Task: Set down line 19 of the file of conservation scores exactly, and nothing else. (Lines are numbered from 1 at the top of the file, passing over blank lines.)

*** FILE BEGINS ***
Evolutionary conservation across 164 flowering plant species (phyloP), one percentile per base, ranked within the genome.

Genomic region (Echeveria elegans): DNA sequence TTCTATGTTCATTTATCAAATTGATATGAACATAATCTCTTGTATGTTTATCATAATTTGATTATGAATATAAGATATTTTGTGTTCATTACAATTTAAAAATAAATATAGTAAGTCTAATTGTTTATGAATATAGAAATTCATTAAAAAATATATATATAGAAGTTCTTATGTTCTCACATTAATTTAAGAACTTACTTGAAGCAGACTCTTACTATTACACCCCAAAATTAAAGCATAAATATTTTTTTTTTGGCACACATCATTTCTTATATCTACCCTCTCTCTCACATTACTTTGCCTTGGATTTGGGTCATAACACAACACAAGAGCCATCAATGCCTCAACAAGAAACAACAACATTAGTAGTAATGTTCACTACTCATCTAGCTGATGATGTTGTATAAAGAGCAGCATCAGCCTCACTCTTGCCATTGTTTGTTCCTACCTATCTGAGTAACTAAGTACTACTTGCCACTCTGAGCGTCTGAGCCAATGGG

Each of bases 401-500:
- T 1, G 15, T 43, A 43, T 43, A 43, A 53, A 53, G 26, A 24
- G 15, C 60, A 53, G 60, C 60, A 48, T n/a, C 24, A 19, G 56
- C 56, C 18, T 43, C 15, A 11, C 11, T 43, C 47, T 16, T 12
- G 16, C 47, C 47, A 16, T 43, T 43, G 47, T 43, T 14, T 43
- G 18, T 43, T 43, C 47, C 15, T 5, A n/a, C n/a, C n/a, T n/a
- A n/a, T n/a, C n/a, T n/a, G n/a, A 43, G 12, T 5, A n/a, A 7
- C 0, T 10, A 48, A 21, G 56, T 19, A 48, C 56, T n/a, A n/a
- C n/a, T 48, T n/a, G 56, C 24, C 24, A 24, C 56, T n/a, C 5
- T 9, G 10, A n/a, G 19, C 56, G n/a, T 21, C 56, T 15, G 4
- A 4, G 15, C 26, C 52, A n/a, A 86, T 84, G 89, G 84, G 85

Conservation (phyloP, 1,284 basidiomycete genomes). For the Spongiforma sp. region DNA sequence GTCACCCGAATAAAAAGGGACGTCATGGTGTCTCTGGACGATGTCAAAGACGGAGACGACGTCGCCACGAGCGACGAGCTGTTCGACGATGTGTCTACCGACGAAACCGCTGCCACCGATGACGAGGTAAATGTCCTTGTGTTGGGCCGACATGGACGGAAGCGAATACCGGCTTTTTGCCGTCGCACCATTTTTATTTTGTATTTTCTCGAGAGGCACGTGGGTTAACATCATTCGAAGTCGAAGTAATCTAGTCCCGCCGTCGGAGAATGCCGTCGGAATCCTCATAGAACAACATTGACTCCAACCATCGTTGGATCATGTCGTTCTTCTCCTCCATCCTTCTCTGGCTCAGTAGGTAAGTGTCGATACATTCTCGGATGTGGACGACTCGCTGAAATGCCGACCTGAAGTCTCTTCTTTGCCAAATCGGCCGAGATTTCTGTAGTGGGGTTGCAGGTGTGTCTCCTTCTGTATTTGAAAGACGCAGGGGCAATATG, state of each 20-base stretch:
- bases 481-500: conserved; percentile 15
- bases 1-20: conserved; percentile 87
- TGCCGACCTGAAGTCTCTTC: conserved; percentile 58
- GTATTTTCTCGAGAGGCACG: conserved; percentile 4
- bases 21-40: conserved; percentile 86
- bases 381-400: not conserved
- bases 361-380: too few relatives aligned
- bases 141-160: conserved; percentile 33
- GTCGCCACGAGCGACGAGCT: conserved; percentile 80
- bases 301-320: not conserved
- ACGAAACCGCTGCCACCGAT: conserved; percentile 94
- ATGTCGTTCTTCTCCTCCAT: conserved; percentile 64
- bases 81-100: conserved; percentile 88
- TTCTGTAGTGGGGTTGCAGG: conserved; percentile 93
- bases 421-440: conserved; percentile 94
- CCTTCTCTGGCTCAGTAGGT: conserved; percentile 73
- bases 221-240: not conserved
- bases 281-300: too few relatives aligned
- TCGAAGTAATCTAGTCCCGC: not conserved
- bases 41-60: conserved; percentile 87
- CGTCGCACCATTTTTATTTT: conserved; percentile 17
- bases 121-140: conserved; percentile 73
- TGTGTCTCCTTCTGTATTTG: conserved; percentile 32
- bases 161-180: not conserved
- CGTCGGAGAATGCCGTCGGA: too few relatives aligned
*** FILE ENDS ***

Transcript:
- bases 21-40: conserved; percentile 86